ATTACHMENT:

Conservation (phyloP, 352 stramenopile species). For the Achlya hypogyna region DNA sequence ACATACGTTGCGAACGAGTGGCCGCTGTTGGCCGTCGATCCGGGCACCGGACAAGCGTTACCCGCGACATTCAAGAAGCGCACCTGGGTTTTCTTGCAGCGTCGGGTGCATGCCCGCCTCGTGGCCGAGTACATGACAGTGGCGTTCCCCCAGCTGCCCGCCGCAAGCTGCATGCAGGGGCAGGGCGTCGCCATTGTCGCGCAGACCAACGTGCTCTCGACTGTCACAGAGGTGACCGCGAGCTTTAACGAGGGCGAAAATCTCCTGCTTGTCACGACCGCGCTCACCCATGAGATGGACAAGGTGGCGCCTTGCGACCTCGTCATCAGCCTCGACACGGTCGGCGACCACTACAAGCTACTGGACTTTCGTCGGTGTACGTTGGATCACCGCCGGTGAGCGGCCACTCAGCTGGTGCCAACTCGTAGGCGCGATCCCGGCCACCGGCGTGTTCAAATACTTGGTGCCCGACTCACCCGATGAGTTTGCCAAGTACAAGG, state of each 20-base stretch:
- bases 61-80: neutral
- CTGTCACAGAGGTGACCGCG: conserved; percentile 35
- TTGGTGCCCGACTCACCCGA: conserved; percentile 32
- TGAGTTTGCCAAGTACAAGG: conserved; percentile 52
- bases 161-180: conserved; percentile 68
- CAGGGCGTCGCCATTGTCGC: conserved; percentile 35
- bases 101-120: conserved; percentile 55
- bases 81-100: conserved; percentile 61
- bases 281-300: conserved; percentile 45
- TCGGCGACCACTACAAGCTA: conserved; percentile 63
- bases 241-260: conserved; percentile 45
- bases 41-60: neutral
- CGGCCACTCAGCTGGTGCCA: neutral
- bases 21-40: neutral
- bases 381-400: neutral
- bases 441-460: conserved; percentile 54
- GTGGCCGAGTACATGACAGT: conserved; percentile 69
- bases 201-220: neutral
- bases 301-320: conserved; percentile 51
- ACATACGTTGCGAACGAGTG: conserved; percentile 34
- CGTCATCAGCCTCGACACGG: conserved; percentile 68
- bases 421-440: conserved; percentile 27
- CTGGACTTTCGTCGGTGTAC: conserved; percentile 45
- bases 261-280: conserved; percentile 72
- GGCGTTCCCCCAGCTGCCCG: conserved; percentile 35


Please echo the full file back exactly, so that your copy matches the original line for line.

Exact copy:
Conservation (phyloP, 352 stramenopile species). For the Achlya hypogyna region DNA sequence ACATACGTTGCGAACGAGTGGCCGCTGTTGGCCGTCGATCCGGGCACCGGACAAGCGTTACCCGCGACATTCAAGAAGCGCACCTGGGTTTTCTTGCAGCGTCGGGTGCATGCCCGCCTCGTGGCCGAGTACATGACAGTGGCGTTCCCCCAGCTGCCCGCCGCAAGCTGCATGCAGGGGCAGGGCGTCGCCATTGTCGCGCAGACCAACGTGCTCTCGACTGTCACAGAGGTGACCGCGAGCTTTAACGAGGGCGAAAATCTCCTGCTTGTCACGACCGCGCTCACCCATGAGATGGACAAGGTGGCGCCTTGCGACCTCGTCATCAGCCTCGACACGGTCGGCGACCACTACAAGCTACTGGACTTTCGTCGGTGTACGTTGGATCACCGCCGGTGAGCGGCCACTCAGCTGGTGCCAACTCGTAGGCGCGATCCCGGCCACCGGCGTGTTCAAATACTTGGTGCCCGACTCACCCGATGAGTTTGCCAAGTACAAGG, state of each 20-base stretch:
- bases 61-80: neutral
- CTGTCACAGAGGTGACCGCG: conserved; percentile 35
- TTGGTGCCCGACTCACCCGA: conserved; percentile 32
- TGAGTTTGCCAAGTACAAGG: conserved; percentile 52
- bases 161-180: conserved; percentile 68
- CAGGGCGTCGCCATTGTCGC: conserved; percentile 35
- bases 101-120: conserved; percentile 55
- bases 81-100: conserved; percentile 61
- bases 281-300: conserved; percentile 45
- TCGGCGACCACTACAAGCTA: conserved; percentile 63
- bases 241-260: conserved; percentile 45
- bases 41-60: neutral
- CGGCCACTCAGCTGGTGCCA: neutral
- bases 21-40: neutral
- bases 381-400: neutral
- bases 441-460: conserved; percentile 54
- GTGGCCGAGTACATGACAGT: conserved; percentile 69
- bases 201-220: neutral
- bases 301-320: conserved; percentile 51
- ACATACGTTGCGAACGAGTG: conserved; percentile 34
- CGTCATCAGCCTCGACACGG: conserved; percentile 68
- bases 421-440: conserved; percentile 27
- CTGGACTTTCGTCGGTGTAC: conserved; percentile 45
- bases 261-280: conserved; percentile 72
- GGCGTTCCCCCAGCTGCCCG: conserved; percentile 35